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Re: cleanups with long-term benefits (was Re: [PATCH] schemas: Add vim m

From: Markus Armbruster
Subject: Re: cleanups with long-term benefits (was Re: [PATCH] schemas: Add vim modeline)
Date: Tue, 04 Aug 2020 10:03:55 +0200
User-agent: Gnus/5.13 (Gnus v5.13) Emacs/26.3 (gnu/linux)

Paolo Bonzini <pbonzini@redhat.com> writes:

> On 03/08/20 18:03, Markus Armbruster wrote:
>>> In general it seems like a good idea to use a standard file format and
>>> not "a standard file format except for two characters". :)  We also
>>> wouldn't be having discussions on editors.
>> No argument.  But towards which standard file format should the schema
>> evolve?
>> * Standard JSON: no comments, no go
>> * JSON with # comments: need to change strings from ' to "
>> * JavaScript: need to change comments from # to //
>> * Python: may want to switch bool literals from true, false to True,
>>   False
> Second or third, I'd say.  I dislike using .py because a stream of
> Python objects doesn't really have a meaning in Python:

It does have a meaning: compute a bunch of dictionaries and throw them
away.  Its useless as a program, but it's not meaningless.

>                                                         that's the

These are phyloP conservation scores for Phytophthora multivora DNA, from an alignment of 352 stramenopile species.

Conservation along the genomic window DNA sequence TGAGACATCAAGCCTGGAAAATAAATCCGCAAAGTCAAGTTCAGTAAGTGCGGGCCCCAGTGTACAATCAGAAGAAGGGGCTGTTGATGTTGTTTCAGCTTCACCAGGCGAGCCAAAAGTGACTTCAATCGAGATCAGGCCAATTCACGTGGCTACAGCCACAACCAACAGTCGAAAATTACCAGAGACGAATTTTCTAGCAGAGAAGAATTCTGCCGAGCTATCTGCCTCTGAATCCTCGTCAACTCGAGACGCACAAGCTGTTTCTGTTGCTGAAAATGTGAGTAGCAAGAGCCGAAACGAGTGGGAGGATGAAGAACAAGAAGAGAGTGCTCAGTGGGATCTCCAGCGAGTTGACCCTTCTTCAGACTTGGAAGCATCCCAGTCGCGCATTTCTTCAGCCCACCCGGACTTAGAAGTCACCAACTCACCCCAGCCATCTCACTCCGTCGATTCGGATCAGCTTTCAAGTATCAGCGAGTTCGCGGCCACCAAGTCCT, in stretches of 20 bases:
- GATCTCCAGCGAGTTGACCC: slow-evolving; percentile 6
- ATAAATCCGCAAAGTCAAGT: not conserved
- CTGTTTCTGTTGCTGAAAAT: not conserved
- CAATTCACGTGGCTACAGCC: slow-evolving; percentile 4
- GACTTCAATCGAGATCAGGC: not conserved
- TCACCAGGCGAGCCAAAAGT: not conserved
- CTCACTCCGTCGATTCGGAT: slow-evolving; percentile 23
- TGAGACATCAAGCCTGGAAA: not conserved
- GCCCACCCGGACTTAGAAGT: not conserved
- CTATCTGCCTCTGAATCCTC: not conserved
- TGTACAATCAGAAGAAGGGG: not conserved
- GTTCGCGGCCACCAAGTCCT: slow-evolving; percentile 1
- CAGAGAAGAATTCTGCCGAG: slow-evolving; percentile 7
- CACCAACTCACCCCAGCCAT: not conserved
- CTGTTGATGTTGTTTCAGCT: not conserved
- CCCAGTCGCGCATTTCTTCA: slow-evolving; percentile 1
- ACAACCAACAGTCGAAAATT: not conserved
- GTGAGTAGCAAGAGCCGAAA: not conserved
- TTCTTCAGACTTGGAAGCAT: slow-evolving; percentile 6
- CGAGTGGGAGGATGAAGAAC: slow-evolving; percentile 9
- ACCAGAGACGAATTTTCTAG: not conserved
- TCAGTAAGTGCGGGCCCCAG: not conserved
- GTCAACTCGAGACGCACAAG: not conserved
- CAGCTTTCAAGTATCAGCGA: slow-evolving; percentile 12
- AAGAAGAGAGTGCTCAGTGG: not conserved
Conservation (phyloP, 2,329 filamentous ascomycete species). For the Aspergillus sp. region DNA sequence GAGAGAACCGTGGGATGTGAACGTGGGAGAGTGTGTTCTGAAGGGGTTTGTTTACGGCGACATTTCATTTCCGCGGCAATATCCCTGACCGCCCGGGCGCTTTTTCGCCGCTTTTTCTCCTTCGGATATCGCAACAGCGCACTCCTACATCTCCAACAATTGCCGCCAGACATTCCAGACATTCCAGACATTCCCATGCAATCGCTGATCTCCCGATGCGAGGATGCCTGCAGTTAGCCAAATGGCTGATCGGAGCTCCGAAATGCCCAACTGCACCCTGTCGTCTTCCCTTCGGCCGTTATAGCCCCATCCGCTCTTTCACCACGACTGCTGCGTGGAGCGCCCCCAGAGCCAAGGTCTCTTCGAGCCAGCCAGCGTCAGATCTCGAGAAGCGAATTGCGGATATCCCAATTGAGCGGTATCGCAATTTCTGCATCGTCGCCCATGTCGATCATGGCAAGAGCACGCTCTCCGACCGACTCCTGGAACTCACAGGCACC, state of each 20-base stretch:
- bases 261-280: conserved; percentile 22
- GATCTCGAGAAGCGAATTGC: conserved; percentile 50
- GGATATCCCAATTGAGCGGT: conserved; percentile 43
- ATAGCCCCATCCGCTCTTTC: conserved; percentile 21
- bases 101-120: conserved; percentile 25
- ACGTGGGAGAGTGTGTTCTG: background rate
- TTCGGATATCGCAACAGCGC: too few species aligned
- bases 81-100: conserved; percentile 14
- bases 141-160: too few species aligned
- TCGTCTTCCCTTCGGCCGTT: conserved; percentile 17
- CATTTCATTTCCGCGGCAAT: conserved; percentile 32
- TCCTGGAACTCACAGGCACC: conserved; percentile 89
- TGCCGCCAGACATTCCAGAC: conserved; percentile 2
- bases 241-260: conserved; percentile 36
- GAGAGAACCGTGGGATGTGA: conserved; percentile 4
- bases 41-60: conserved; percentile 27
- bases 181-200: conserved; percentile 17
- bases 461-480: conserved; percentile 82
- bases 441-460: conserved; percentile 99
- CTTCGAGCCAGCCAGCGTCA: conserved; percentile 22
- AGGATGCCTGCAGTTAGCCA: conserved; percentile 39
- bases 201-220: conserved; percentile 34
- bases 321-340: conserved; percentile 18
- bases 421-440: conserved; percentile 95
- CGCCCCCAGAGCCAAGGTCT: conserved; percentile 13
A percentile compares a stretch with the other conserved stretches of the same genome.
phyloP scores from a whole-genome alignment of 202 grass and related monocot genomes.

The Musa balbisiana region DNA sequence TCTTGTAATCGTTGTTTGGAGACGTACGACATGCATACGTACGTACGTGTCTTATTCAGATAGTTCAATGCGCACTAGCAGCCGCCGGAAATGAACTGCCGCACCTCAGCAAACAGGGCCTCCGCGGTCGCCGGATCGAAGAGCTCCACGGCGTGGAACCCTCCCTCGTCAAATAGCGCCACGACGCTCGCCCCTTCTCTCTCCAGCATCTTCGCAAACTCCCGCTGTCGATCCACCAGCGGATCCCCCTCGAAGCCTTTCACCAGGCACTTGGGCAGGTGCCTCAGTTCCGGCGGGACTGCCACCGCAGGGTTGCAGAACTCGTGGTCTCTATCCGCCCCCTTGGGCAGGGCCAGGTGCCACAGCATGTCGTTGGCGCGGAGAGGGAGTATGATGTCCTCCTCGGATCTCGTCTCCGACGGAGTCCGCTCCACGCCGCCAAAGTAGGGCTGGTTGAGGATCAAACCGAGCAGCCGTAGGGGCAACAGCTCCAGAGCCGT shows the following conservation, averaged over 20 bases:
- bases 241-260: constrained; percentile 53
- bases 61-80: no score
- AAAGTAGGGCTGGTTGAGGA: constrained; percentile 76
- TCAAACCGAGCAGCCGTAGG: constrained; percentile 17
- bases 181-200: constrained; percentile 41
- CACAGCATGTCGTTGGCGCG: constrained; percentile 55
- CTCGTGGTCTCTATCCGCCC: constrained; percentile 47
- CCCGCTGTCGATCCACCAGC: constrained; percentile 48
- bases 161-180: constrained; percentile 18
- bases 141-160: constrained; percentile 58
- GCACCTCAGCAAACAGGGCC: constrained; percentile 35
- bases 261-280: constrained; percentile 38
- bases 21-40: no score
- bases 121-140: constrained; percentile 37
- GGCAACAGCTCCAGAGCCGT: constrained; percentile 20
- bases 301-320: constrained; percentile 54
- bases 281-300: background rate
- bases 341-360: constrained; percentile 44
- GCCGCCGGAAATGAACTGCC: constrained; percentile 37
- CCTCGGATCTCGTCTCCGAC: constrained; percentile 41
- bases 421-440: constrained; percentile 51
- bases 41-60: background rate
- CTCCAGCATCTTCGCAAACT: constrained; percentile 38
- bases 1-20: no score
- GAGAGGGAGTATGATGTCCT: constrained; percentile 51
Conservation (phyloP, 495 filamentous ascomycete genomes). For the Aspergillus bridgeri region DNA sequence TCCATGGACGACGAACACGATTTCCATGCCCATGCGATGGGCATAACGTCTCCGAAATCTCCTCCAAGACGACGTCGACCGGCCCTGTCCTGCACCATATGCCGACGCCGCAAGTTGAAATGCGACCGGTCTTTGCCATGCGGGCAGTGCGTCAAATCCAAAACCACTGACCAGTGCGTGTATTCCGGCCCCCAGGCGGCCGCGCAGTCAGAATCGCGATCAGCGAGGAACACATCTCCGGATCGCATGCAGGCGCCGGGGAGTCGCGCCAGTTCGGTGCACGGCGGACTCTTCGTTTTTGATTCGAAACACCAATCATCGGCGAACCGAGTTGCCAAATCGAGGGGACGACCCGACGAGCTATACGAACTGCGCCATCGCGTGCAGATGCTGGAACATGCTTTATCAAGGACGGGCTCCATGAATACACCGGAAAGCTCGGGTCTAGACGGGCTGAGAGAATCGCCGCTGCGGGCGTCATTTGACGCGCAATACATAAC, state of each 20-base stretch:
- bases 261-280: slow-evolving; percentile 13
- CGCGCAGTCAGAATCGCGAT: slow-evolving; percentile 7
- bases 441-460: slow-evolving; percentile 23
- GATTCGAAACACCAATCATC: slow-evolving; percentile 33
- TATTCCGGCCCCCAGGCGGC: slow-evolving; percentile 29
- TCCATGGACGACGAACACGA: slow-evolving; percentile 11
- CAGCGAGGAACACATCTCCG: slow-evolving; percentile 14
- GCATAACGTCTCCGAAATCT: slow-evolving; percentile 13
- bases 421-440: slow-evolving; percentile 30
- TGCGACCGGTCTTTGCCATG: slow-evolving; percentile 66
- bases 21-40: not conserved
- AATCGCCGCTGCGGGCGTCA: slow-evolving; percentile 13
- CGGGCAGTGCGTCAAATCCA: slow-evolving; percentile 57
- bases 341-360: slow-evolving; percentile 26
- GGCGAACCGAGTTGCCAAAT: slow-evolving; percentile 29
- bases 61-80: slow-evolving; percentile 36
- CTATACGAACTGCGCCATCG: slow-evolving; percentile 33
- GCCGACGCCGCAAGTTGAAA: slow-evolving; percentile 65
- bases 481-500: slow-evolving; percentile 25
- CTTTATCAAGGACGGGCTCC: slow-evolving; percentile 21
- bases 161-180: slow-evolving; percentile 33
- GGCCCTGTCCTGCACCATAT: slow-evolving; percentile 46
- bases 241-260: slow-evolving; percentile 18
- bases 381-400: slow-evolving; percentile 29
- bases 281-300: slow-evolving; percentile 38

> difference between .js and .json.

True.  RFC 4626: "JSON is a subset of JavaScript, but it is a safe
subset that excludes assignment and invocation."[*]

An analogous subset of Python is possible, but has not been formally
defined as far as I know.

> Third requires someone to do the work in the parser.  Unlikely.

The pain of tweaking the parser is likely dwarved several times over by
the pain of the flag day.

>>> That said, after a bit more research I'm skeptical about the possibility
>>> of using an off-the-shelf parser because most of them either don't
>>> support comments, or are based on YAJL which simply discards comments.
>>> Since '//' comments are harder to parse than "#" comments, this would
>>> actually _add_ code instead of removing it.  Also since our doc comment
>>> syntax uses "##" as a delimiter, we'd have to bikeshed what the doc
>>> comments would look like ("//!", "///", etc.).
>> Doc comments don't have to be comments in the schema language.  They
>> could be doc strings.  Requires decent support for long strings, which
>> JSON does not provide.
> Exactly.  This was the appeal of YAML (or StrictYAML so that Norwegians
> don't turn into Falsians) as far as I understood.  But if we were to go
> YAML, I'd rather have make doc strings part of the YAML document too.
> That is what Nir suggested, it makes sense but someone has to write the
> conversion code.

To write a converter, you first have to understand the doc comment
language.  It's a bit of a mess, because it was fitted to existing
conventions to reduce churn.

Peter Maydell has patches to generate rST instead of Texinfo.  They
affect the doc comment language.  I expect to merge them for 5.2.

>> If all we want is decent editor support out of the box, then rename to
>> .py, and drop the modelines.  No merge conflicts, no git-blame
>> pollution.
> Another possibility is to rename to .qapi and keep Python modelines as a
> hack that does work.


[*] Unfortunately, this has become a statement of intent, not a
description of reality, due to JSON design accidents.

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